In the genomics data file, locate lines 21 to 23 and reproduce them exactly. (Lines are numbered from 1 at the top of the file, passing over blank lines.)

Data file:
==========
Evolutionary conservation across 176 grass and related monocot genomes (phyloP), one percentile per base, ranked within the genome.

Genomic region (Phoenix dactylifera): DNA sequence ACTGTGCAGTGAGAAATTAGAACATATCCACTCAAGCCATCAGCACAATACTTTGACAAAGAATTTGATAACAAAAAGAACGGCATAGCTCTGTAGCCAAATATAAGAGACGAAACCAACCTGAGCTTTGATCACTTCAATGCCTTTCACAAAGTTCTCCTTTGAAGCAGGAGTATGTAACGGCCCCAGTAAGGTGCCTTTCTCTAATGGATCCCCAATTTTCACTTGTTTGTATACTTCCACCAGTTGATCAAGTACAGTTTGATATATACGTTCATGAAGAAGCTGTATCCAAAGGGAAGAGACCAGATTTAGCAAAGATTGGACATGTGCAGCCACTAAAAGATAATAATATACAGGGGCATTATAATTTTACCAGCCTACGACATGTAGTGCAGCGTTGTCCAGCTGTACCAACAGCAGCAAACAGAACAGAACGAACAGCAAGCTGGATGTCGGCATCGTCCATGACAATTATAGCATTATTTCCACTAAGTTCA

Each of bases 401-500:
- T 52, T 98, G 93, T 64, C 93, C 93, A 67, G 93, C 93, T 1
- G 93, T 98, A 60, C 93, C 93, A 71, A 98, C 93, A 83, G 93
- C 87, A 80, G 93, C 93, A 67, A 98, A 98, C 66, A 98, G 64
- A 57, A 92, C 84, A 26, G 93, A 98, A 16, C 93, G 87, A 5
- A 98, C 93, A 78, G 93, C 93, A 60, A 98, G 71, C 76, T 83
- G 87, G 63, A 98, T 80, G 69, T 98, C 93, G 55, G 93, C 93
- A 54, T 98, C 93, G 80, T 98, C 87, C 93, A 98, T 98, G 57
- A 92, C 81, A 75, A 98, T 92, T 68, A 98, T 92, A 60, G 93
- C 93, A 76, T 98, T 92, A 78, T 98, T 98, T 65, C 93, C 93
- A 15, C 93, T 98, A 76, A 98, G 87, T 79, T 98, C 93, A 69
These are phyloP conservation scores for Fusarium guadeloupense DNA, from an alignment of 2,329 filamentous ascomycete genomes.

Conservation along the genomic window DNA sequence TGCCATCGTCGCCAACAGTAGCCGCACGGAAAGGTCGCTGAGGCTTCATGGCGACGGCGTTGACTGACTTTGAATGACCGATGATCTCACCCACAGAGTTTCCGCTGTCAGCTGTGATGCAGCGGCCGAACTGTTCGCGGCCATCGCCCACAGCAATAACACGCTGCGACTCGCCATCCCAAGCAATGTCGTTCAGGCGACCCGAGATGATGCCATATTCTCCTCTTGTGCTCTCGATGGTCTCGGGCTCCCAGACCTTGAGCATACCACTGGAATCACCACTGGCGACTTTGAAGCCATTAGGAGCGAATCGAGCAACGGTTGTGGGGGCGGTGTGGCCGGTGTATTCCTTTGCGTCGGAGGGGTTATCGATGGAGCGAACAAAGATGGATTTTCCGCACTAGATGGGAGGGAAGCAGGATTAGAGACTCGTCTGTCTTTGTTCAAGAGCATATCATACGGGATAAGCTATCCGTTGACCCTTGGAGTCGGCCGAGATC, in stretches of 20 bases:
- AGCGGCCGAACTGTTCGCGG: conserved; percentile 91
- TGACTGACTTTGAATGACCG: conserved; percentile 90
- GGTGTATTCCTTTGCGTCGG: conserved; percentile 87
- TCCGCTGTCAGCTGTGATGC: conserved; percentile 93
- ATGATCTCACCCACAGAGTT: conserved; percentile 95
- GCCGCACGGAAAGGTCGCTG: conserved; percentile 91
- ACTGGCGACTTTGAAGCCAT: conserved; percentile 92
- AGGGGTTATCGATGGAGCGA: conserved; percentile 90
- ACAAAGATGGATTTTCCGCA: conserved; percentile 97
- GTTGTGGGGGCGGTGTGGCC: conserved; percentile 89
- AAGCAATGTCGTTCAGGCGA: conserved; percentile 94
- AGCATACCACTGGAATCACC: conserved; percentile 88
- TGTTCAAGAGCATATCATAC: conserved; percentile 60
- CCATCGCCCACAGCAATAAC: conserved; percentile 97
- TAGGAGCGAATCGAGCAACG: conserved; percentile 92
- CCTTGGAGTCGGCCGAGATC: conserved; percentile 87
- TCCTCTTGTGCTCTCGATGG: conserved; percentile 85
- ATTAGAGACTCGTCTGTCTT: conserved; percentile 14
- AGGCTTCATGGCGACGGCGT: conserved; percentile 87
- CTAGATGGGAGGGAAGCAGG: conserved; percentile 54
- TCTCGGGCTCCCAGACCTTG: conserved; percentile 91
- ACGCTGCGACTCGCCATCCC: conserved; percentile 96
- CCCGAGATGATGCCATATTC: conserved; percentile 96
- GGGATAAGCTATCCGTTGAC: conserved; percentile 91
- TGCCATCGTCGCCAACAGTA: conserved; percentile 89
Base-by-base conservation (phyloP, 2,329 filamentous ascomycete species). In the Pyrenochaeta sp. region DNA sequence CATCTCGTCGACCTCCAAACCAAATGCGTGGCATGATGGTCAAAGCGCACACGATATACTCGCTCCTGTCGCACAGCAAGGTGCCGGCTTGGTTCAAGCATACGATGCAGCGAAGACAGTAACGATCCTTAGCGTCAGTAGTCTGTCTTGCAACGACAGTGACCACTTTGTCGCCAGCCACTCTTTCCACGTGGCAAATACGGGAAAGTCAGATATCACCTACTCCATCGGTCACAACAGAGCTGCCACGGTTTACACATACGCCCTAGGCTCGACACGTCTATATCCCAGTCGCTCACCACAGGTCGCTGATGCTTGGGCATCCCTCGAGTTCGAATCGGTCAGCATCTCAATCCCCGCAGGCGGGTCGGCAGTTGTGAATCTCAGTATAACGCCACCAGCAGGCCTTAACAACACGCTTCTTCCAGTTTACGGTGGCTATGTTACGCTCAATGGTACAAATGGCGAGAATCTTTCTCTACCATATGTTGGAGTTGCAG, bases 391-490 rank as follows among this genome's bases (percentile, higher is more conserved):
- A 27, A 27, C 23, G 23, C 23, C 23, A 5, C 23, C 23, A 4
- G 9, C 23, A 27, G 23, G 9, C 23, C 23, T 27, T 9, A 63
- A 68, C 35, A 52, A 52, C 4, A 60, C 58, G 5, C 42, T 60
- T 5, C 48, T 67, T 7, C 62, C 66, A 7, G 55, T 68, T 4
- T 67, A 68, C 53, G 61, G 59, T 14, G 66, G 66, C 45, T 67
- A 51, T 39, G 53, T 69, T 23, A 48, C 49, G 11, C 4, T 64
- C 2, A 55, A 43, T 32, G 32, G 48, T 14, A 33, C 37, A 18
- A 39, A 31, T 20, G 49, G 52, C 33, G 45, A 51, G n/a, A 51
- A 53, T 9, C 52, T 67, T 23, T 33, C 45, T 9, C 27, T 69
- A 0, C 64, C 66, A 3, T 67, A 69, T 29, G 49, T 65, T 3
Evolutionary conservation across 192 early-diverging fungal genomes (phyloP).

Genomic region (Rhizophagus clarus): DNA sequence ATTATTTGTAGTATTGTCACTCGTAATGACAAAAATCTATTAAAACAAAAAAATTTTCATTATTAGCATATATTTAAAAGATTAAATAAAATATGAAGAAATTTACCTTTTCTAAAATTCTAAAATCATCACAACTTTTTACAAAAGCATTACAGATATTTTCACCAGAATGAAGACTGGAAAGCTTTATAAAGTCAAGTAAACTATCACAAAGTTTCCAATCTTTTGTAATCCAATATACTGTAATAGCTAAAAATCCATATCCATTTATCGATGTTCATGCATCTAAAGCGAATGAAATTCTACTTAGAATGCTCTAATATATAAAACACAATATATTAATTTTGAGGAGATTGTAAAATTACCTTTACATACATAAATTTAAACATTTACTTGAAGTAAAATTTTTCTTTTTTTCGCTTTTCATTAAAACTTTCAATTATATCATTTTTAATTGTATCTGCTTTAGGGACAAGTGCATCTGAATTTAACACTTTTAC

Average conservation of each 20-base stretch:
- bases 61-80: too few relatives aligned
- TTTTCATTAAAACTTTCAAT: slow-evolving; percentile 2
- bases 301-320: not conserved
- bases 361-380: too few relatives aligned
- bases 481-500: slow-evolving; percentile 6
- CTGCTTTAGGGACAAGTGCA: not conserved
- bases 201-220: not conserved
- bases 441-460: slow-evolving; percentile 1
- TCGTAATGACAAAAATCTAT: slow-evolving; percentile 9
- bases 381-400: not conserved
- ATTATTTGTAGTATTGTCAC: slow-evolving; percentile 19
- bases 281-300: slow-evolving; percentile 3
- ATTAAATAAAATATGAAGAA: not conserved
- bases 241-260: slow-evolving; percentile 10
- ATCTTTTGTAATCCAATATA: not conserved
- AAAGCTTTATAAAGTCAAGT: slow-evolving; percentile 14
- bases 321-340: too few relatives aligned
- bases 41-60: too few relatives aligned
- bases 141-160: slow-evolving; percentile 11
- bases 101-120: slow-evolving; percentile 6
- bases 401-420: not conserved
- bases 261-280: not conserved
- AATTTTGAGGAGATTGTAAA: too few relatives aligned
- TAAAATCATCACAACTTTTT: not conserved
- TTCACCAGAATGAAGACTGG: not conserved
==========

- GCCGCACGGAAAGGTCGCTG: conserved; percentile 91
- ACTGGCGACTTTGAAGCCAT: conserved; percentile 92
- AGGGGTTATCGATGGAGCGA: conserved; percentile 90